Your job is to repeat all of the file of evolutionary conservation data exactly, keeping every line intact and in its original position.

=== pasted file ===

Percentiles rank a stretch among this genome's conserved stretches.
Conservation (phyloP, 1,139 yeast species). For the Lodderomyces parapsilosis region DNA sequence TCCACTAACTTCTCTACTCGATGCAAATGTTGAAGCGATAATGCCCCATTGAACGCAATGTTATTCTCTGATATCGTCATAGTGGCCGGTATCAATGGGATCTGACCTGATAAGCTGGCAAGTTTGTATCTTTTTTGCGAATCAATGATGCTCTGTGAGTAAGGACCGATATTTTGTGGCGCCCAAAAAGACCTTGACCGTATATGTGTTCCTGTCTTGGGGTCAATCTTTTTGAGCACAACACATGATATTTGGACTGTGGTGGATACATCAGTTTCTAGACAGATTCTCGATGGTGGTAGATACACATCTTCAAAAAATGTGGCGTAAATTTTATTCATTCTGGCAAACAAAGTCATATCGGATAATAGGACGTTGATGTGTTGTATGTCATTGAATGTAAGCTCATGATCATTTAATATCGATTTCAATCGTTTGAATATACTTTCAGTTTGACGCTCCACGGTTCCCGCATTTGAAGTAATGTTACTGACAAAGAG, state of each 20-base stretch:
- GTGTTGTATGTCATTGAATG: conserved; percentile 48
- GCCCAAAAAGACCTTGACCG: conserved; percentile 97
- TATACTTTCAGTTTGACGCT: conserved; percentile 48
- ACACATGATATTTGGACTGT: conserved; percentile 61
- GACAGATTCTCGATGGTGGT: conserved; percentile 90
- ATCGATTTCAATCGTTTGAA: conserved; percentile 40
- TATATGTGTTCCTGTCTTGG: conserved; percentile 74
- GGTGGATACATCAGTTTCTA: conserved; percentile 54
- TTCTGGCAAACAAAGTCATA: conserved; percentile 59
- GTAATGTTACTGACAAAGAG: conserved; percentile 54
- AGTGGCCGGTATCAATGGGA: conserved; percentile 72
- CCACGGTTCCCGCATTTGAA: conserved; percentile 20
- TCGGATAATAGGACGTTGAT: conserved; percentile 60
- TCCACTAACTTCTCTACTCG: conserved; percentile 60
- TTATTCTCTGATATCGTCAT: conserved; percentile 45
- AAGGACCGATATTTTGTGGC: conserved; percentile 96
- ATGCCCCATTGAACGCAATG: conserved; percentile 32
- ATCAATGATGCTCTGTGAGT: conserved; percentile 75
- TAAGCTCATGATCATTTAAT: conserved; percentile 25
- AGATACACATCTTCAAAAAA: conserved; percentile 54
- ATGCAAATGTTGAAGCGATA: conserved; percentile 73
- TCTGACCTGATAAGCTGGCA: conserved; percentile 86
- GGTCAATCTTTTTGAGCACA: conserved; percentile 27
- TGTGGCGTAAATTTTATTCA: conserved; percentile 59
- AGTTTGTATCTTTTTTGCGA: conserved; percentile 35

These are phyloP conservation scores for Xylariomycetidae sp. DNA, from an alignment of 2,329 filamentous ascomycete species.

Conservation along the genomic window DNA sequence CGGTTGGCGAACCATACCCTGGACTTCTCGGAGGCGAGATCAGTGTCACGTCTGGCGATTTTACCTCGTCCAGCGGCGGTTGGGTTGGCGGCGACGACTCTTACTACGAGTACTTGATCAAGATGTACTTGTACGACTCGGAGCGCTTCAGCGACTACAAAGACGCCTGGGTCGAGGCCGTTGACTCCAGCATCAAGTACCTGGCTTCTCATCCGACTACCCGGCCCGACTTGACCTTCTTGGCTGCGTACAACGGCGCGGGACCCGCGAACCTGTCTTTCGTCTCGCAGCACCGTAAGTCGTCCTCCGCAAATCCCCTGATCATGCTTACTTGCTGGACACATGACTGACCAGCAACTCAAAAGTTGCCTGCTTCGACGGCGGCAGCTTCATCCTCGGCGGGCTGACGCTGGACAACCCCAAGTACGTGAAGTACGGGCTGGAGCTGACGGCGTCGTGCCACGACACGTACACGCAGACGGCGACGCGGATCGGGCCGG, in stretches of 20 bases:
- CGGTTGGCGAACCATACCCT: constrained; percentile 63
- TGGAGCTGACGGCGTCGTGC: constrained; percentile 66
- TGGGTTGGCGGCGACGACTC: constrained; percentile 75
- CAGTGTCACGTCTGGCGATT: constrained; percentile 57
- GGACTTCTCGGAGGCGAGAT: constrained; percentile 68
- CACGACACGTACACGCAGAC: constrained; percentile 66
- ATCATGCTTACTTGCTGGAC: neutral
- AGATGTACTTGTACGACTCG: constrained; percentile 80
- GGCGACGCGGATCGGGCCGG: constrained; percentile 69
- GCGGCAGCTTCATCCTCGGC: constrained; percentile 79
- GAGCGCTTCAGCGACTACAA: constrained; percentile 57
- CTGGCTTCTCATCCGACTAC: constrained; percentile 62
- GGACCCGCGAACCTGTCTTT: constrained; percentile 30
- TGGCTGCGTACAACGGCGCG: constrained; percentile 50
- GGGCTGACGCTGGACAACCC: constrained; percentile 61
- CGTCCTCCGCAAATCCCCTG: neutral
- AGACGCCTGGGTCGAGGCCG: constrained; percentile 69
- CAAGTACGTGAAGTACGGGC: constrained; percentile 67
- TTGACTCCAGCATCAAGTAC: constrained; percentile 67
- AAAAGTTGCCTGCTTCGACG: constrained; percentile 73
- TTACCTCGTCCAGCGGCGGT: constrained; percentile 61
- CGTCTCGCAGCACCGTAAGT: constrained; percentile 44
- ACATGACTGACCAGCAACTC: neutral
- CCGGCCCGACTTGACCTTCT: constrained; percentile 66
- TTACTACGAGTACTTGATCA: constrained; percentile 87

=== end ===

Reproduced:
Percentiles rank a stretch among this genome's conserved stretches.
Conservation (phyloP, 1,139 yeast species). For the Lodderomyces parapsilosis region DNA sequence TCCACTAACTTCTCTACTCGATGCAAATGTTGAAGCGATAATGCCCCATTGAACGCAATGTTATTCTCTGATATCGTCATAGTGGCCGGTATCAATGGGATCTGACCTGATAAGCTGGCAAGTTTGTATCTTTTTTGCGAATCAATGATGCTCTGTGAGTAAGGACCGATATTTTGTGGCGCCCAAAAAGACCTTGACCGTATATGTGTTCCTGTCTTGGGGTCAATCTTTTTGAGCACAACACATGATATTTGGACTGTGGTGGATACATCAGTTTCTAGACAGATTCTCGATGGTGGTAGATACACATCTTCAAAAAATGTGGCGTAAATTTTATTCATTCTGGCAAACAAAGTCATATCGGATAATAGGACGTTGATGTGTTGTATGTCATTGAATGTAAGCTCATGATCATTTAATATCGATTTCAATCGTTTGAATATACTTTCAGTTTGACGCTCCACGGTTCCCGCATTTGAAGTAATGTTACTGACAAAGAG, state of each 20-base stretch:
- GTGTTGTATGTCATTGAATG: conserved; percentile 48
- GCCCAAAAAGACCTTGACCG: conserved; percentile 97
- TATACTTTCAGTTTGACGCT: conserved; percentile 48
- ACACATGATATTTGGACTGT: conserved; percentile 61
- GACAGATTCTCGATGGTGGT: conserved; percentile 90
- ATCGATTTCAATCGTTTGAA: conserved; percentile 40
- TATATGTGTTCCTGTCTTGG: conserved; percentile 74
- GGTGGATACATCAGTTTCTA: conserved; percentile 54
- TTCTGGCAAACAAAGTCATA: conserved; percentile 59
- GTAATGTTACTGACAAAGAG: conserved; percentile 54
- AGTGGCCGGTATCAATGGGA: conserved; percentile 72
- CCACGGTTCCCGCATTTGAA: conserved; percentile 20
- TCGGATAATAGGACGTTGAT: conserved; percentile 60
- TCCACTAACTTCTCTACTCG: conserved; percentile 60
- TTATTCTCTGATATCGTCAT: conserved; percentile 45
- AAGGACCGATATTTTGTGGC: conserved; percentile 96
- ATGCCCCATTGAACGCAATG: conserved; percentile 32
- ATCAATGATGCTCTGTGAGT: conserved; percentile 75
- TAAGCTCATGATCATTTAAT: conserved; percentile 25
- AGATACACATCTTCAAAAAA: conserved; percentile 54
- ATGCAAATGTTGAAGCGATA: conserved; percentile 73
- TCTGACCTGATAAGCTGGCA: conserved; percentile 86
- GGTCAATCTTTTTGAGCACA: conserved; percentile 27
- TGTGGCGTAAATTTTATTCA: conserved; percentile 59
- AGTTTGTATCTTTTTTGCGA: conserved; percentile 35

These are phyloP conservation scores for Xylariomycetidae sp. DNA, from an alignment of 2,329 filamentous ascomycete species.

Conservation along the genomic window DNA sequence CGGTTGGCGAACCATACCCTGGACTTCTCGGAGGCGAGATCAGTGTCACGTCTGGCGATTTTACCTCGTCCAGCGGCGGTTGGGTTGGCGGCGACGACTCTTACTACGAGTACTTGATCAAGATGTACTTGTACGACTCGGAGCGCTTCAGCGACTACAAAGACGCCTGGGTCGAGGCCGTTGACTCCAGCATCAAGTACCTGGCTTCTCATCCGACTACCCGGCCCGACTTGACCTTCTTGGCTGCGTACAACGGCGCGGGACCCGCGAACCTGTCTTTCGTCTCGCAGCACCGTAAGTCGTCCTCCGCAAATCCCCTGATCATGCTTACTTGCTGGACACATGACTGACCAGCAACTCAAAAGTTGCCTGCTTCGACGGCGGCAGCTTCATCCTCGGCGGGCTGACGCTGGACAACCCCAAGTACGTGAAGTACGGGCTGGAGCTGACGGCGTCGTGCCACGACACGTACACGCAGACGGCGACGCGGATCGGGCCGG, in stretches of 20 bases:
- CGGTTGGCGAACCATACCCT: constrained; percentile 63
- TGGAGCTGACGGCGTCGTGC: constrained; percentile 66
- TGGGTTGGCGGCGACGACTC: constrained; percentile 75
- CAGTGTCACGTCTGGCGATT: constrained; percentile 57
- GGACTTCTCGGAGGCGAGAT: constrained; percentile 68
- CACGACACGTACACGCAGAC: constrained; percentile 66
- ATCATGCTTACTTGCTGGAC: neutral
- AGATGTACTTGTACGACTCG: constrained; percentile 80
- GGCGACGCGGATCGGGCCGG: constrained; percentile 69
- GCGGCAGCTTCATCCTCGGC: constrained; percentile 79
- GAGCGCTTCAGCGACTACAA: constrained; percentile 57
- CTGGCTTCTCATCCGACTAC: constrained; percentile 62
- GGACCCGCGAACCTGTCTTT: constrained; percentile 30
- TGGCTGCGTACAACGGCGCG: constrained; percentile 50
- GGGCTGACGCTGGACAACCC: constrained; percentile 61
- CGTCCTCCGCAAATCCCCTG: neutral
- AGACGCCTGGGTCGAGGCCG: constrained; percentile 69
- CAAGTACGTGAAGTACGGGC: constrained; percentile 67
- TTGACTCCAGCATCAAGTAC: constrained; percentile 67
- AAAAGTTGCCTGCTTCGACG: constrained; percentile 73
- TTACCTCGTCCAGCGGCGGT: constrained; percentile 61
- CGTCTCGCAGCACCGTAAGT: constrained; percentile 44
- ACATGACTGACCAGCAACTC: neutral
- CCGGCCCGACTTGACCTTCT: constrained; percentile 66
- TTACTACGAGTACTTGATCA: constrained; percentile 87